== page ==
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How to Create Office Unity and Community When You're Remote Three ways to make remote employees feel like they're part of the larger goal.

By John Boitnott

entrepreneur daily

Opinions expressed by Entrepreneur contributors are their own.

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In the last 15 years, regular work at home employment has grown 173 percent. That's 11 percent faster than the rest of the workforce. Now with the current crisis pushing more employees to work remotely, workforces could change even more in the near future. Who knows, that might even leave more room for a healthier work/life balance going forward.

Related: Here's What Jeff Bezos Prefers to Work-Life Balance and Why You Should Live By It

Remote work has also provided access to the workforce to many who may have had limited opportunities in the past, such as stay at home parents or people with disabilities. Having the option to work from home has been proven to improve workplace satisfaction and reduce attrition, so it's no wonder that more and more employers were allowing and even encouraging remote work before the health crisis came along.

Despite all the benefits, the increase in employees working from home or remotely does create some very real difficulties for employers. One of the largest of these is creating and maintaining a strong remote office community.

A united team is an efficient team, but how do we accomplish this? When your employees are not going into an office, how do you work collaboratively with them? How do you strengthen company loyalty? How do you incentivize, and how do you hold them accountable? Below are a few ideas you can explore to help you build a connected and effective remote team.

Related: How to Keep Gen X Employees from Leaving Your Company

Use communication platforms wisely

In order to keep employees focused and motivated, it is important to consistently remind them that they are part of two teams — that of their department and that of the company at large. One great way to impart the feeling that work is appreciated is to give company-wide shoutouts to individual employees or teams for specific achievements. This will remind individuals and teams that their work is contributing an overall mission and keep everyone privy to company successes.

It's also important to have individual communication channels for every team in your office, no matter how large or small. Services such as Slack, Hipchat, Trillion and Zoom let you create multiple instant communication platforms (from messaging to video calling) within your company.

Related: Slack 101: How and Why to Create a Community on This Platform

For instance, you could have channels for marketing, IT and finance. If there are side projects with members from various groups, you can set up spaces for them, too. This system will arrange your group's communication and make it less complicated to find responses to questions.

As for making employees feel like they are part of the company vision, messaging channels aren't going to cut it. Communicating with all employees through one large message system can get hectic and confusing very quickly. Employees will ignore messages not related to them, which could lead to them ignoring the messages all together.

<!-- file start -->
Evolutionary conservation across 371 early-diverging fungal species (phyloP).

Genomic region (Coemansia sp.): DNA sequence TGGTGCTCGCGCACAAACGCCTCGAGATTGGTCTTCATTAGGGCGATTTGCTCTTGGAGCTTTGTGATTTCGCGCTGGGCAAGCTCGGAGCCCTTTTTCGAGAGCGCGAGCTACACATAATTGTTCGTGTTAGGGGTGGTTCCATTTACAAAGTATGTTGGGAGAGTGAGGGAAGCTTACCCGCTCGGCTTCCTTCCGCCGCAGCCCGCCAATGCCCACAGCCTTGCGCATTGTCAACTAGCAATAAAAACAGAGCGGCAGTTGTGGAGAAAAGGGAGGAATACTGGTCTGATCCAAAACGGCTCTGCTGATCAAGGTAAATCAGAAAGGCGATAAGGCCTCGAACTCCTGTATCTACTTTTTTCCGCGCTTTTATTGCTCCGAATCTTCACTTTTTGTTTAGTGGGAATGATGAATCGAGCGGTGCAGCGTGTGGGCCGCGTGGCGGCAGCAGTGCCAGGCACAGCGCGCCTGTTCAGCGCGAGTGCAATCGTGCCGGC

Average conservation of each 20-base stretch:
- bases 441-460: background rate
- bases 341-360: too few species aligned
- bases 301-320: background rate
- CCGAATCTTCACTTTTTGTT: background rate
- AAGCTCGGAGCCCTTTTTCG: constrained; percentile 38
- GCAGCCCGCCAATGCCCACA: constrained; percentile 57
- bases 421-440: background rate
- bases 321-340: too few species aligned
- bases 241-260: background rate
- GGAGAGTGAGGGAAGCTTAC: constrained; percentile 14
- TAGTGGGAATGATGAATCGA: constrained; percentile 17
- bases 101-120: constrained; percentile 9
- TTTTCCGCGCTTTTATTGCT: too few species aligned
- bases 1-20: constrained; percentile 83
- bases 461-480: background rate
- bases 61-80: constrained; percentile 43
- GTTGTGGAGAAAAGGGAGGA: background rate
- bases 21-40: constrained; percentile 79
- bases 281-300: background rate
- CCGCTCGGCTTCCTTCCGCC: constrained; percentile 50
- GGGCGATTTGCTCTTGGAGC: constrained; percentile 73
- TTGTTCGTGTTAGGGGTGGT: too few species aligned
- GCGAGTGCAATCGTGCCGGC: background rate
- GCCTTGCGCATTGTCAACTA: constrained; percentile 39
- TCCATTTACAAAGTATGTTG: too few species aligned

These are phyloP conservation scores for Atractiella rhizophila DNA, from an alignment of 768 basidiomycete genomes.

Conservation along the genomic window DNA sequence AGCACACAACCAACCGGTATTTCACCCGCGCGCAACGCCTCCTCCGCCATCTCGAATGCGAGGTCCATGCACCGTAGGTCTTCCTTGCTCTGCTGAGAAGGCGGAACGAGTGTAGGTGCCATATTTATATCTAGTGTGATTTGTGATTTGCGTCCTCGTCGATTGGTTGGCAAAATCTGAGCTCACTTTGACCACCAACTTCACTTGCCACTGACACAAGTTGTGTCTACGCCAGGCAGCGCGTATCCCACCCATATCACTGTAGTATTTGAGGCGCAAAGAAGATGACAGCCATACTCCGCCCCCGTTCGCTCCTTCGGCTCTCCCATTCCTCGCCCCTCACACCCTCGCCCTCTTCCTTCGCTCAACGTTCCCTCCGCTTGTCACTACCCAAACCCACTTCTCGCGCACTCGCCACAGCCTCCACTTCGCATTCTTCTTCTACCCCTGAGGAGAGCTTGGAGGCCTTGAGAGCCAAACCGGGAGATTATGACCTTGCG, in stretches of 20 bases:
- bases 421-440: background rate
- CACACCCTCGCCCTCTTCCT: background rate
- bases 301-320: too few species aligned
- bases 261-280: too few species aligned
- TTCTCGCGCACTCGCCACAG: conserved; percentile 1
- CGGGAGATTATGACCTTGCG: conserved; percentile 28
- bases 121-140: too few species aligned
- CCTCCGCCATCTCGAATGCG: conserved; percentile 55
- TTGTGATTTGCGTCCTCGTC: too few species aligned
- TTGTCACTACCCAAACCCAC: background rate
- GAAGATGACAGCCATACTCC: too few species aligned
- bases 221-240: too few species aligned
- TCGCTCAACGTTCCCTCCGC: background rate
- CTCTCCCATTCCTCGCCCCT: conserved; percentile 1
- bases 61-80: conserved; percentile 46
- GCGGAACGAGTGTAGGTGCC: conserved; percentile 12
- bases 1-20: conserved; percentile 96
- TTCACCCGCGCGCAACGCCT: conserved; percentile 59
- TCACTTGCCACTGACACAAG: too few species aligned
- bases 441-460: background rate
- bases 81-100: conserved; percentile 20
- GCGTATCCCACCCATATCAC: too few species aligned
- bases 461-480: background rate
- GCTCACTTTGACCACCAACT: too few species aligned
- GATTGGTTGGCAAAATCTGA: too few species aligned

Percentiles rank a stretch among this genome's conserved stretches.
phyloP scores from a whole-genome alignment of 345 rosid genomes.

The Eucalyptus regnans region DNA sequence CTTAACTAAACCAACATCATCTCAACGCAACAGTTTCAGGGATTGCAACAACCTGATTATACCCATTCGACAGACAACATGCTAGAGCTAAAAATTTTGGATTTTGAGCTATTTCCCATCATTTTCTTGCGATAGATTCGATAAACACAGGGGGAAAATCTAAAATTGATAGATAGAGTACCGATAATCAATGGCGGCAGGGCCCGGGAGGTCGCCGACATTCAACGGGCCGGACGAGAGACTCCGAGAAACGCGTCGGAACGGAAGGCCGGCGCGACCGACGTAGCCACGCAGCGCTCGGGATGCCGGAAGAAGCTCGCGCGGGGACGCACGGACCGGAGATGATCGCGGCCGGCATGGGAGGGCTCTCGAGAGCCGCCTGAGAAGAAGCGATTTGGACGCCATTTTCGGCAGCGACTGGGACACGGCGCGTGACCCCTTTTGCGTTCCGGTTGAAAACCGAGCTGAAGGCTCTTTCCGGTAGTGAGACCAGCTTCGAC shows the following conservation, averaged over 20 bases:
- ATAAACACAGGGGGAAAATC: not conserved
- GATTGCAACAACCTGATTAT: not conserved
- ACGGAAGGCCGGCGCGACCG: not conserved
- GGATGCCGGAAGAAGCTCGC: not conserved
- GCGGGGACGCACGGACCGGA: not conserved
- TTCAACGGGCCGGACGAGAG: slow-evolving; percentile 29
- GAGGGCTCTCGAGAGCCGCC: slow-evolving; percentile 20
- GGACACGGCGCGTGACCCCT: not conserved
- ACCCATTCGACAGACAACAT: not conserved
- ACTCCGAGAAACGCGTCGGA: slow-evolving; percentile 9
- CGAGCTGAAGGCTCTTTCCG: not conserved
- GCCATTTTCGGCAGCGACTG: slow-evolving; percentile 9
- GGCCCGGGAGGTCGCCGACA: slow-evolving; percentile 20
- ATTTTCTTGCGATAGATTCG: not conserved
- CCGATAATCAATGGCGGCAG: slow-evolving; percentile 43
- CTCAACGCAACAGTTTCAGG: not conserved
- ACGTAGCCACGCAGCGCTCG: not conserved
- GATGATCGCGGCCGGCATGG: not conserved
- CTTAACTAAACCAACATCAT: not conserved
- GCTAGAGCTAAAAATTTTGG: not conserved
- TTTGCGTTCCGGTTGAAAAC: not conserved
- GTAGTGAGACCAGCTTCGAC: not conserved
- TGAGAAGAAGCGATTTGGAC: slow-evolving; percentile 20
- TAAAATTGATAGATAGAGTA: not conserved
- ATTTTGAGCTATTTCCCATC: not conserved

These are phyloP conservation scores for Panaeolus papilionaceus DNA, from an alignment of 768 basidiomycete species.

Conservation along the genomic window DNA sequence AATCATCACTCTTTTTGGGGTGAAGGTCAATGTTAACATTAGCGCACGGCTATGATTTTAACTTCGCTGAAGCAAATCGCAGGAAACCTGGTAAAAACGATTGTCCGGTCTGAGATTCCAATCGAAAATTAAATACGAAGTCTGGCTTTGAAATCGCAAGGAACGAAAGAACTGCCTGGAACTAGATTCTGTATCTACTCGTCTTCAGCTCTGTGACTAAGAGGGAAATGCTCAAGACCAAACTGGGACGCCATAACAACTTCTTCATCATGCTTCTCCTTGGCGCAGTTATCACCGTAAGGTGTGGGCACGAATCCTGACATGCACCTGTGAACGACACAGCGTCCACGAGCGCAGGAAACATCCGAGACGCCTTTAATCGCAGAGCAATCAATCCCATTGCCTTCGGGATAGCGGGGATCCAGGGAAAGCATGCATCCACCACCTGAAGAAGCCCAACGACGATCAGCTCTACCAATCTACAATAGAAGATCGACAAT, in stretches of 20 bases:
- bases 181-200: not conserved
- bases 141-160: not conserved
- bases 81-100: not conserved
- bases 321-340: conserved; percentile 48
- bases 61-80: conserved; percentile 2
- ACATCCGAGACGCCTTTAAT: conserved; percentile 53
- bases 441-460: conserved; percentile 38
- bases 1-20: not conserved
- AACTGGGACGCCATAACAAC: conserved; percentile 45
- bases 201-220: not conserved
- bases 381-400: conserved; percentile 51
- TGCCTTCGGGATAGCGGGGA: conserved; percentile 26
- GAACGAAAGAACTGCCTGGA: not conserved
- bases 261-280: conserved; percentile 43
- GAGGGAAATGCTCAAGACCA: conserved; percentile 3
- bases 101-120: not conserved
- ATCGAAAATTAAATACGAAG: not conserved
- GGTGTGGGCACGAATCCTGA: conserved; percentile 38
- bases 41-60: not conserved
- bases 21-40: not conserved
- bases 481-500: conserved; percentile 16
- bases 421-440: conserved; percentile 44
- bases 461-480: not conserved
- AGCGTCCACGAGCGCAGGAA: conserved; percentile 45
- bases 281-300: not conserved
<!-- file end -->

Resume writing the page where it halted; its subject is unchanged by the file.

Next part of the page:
Save the whole-company communication channel for information of the utmost importance so that it doesn't become over-saturated. Instead, try a weekly video conference in which all teams have the opportunity to share, ask questions and voice concerns if needed.

Make time for fun

When a group is working together remotely, it can be easy to fall into a habit of only communicating the necessary information for a given project or meeting. When this happens, you and your employees alike can end up missing out on the day-to-day social experience of being at work.

Socialization is not only important for team building, but for the quality of life of each individual employee. Sharing music with each other, talking about a movie you just saw or even something as silly as laughing at the most recent goat video clip can be a terrific stress-reliever during an active day. If you have online communication channels for relevant teams or topics, make one for "fun" or "random" that employees can log into when they need a break, or just to chat.

Start planning a special group event for the future

Creating a space for fun and social interaction online can only take team-building so far among people who never actually meet. So, start planning for what it will look like when everybody can spend time together at a point when social distancing rules are relaxed and the appropriate testing is widespread.

This may not be easy to do, as we don't have all the information we need to make this happen yet. However, beginning to work on a plan for an all-company gala or retreat that may not take place until next year can't hurt. It can give everyone something special to look forward to when moving around is less of a threat. At the end of the day, creating office unity is all about bringing people together through common goals, fun and positive reinforcement.

John Boitnott

Entrepreneur Leadership Network® VIP

Journalist, Digital Media Consultant and Investor

John Boitnott is a longtime digital media consultant and journalist living in San Francisco. He's written for Venturebeat, USA Today and FastCompany.

Want to be an Entrepreneur Leadership Network contributor? Apply now to join.

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